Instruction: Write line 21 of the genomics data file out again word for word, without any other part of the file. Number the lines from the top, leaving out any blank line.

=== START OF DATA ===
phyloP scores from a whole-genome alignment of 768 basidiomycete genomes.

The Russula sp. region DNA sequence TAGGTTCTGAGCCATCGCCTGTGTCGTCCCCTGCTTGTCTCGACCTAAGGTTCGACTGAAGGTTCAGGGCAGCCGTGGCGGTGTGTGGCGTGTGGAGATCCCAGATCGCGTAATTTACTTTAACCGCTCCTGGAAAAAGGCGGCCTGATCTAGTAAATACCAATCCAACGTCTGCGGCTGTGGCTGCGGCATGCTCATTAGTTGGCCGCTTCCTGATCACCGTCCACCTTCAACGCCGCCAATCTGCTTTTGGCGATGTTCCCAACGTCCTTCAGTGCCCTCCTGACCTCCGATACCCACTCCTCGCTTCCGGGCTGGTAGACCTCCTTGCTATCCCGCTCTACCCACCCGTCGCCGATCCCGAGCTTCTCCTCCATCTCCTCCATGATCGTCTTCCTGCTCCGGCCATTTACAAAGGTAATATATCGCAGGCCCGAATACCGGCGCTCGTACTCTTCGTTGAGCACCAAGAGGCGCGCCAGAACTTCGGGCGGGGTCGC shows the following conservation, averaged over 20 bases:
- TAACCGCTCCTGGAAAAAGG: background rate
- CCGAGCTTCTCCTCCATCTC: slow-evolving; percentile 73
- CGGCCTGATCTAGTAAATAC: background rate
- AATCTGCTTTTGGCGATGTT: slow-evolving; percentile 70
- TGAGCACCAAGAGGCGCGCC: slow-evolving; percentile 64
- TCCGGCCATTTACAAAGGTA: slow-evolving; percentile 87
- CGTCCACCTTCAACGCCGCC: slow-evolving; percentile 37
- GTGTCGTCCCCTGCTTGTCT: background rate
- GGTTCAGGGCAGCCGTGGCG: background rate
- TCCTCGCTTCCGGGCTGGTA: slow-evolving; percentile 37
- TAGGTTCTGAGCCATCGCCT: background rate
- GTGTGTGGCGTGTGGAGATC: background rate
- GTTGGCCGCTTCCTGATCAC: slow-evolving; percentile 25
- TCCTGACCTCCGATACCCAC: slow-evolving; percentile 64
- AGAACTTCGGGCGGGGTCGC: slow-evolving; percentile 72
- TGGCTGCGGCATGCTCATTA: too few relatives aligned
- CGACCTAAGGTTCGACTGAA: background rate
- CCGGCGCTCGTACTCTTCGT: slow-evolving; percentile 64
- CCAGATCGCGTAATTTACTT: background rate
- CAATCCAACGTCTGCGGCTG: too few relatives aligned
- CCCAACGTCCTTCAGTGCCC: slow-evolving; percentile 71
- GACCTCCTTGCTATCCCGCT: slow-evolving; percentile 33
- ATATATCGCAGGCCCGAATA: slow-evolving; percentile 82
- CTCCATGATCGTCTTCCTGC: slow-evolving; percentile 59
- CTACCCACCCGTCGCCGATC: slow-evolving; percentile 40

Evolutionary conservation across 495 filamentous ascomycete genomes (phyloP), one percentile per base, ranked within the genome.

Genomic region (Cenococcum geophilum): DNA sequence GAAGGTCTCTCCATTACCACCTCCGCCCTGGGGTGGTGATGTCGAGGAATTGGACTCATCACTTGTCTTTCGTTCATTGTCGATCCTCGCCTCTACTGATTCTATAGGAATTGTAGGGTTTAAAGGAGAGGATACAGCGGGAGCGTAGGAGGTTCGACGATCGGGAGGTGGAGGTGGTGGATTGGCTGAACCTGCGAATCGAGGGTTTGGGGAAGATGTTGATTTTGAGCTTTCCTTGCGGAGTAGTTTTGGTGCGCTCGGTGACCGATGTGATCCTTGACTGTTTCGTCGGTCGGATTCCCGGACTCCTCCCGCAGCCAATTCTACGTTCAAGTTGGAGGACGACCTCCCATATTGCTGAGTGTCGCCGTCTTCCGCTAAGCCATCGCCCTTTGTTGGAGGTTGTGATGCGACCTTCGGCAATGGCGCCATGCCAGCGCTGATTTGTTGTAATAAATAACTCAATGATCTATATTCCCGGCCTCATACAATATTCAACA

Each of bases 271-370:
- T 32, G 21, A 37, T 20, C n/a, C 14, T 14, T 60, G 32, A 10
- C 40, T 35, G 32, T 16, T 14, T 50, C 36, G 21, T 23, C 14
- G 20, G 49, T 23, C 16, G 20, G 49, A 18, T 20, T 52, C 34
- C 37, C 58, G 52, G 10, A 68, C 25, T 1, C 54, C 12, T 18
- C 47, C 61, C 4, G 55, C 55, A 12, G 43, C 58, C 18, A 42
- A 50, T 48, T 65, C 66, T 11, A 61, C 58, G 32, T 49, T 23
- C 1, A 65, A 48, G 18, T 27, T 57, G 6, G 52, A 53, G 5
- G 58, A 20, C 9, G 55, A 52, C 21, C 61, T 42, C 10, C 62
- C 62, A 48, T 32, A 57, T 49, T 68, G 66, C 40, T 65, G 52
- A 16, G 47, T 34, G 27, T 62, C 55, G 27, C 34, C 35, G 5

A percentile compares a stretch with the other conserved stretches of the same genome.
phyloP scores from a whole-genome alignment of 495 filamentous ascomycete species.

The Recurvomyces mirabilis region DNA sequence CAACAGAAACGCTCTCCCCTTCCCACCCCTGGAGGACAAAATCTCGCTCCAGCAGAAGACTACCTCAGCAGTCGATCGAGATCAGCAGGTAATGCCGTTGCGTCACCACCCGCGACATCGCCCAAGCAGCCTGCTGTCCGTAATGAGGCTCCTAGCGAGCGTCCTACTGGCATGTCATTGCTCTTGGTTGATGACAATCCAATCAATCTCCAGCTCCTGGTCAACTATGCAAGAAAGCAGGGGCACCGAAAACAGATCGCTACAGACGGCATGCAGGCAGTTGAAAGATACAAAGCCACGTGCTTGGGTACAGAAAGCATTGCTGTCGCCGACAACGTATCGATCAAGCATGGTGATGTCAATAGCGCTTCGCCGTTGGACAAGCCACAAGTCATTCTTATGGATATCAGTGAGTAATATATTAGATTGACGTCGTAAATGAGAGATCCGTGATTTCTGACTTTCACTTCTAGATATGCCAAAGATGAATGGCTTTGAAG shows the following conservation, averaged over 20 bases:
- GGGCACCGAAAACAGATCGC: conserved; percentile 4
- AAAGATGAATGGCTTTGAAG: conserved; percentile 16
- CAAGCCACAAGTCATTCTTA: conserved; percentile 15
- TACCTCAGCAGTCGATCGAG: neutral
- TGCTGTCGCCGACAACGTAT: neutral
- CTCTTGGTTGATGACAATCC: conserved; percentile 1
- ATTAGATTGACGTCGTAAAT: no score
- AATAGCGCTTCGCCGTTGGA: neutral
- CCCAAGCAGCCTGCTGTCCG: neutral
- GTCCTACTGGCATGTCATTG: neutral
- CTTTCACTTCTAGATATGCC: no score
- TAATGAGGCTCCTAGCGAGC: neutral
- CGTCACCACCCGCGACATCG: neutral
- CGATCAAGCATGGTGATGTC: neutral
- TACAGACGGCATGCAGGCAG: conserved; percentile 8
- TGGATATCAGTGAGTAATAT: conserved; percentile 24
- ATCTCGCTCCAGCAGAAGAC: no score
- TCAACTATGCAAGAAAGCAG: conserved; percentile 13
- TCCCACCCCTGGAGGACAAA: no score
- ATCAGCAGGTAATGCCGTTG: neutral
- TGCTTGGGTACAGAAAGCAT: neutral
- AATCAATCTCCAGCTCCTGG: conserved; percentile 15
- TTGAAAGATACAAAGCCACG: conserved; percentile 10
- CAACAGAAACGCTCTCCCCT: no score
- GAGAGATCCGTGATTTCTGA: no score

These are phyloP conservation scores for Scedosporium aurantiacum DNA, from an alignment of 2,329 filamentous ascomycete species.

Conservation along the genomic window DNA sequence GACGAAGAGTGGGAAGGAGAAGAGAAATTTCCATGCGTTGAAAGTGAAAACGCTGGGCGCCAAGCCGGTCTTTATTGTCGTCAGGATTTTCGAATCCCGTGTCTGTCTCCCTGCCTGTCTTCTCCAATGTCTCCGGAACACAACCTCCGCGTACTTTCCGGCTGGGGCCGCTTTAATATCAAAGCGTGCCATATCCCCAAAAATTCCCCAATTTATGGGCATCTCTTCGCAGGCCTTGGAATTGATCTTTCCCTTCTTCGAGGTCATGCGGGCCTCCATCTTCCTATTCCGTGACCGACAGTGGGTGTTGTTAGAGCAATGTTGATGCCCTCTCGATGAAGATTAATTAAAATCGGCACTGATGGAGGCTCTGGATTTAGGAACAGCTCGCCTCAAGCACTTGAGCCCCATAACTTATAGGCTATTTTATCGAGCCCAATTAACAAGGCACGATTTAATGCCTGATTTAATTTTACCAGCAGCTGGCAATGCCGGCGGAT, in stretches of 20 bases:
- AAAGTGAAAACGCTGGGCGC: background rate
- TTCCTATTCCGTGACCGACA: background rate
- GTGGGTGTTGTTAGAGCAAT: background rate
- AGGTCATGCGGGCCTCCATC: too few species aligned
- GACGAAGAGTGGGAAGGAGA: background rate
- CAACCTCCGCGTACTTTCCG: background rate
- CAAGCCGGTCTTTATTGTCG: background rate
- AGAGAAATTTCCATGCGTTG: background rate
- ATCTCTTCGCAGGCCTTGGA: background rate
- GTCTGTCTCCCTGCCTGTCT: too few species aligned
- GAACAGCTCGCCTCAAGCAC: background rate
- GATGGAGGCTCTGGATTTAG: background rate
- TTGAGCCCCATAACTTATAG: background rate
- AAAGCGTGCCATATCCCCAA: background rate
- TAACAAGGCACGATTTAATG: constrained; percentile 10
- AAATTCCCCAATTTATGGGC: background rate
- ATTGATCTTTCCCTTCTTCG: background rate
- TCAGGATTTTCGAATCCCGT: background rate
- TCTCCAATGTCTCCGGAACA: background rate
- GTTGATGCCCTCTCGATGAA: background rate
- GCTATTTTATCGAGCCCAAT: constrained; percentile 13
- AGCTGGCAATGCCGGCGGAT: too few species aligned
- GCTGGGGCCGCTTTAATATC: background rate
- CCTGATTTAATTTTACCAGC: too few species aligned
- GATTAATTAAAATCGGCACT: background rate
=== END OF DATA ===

- CCAGATCGCGTAATTTACTT: background rate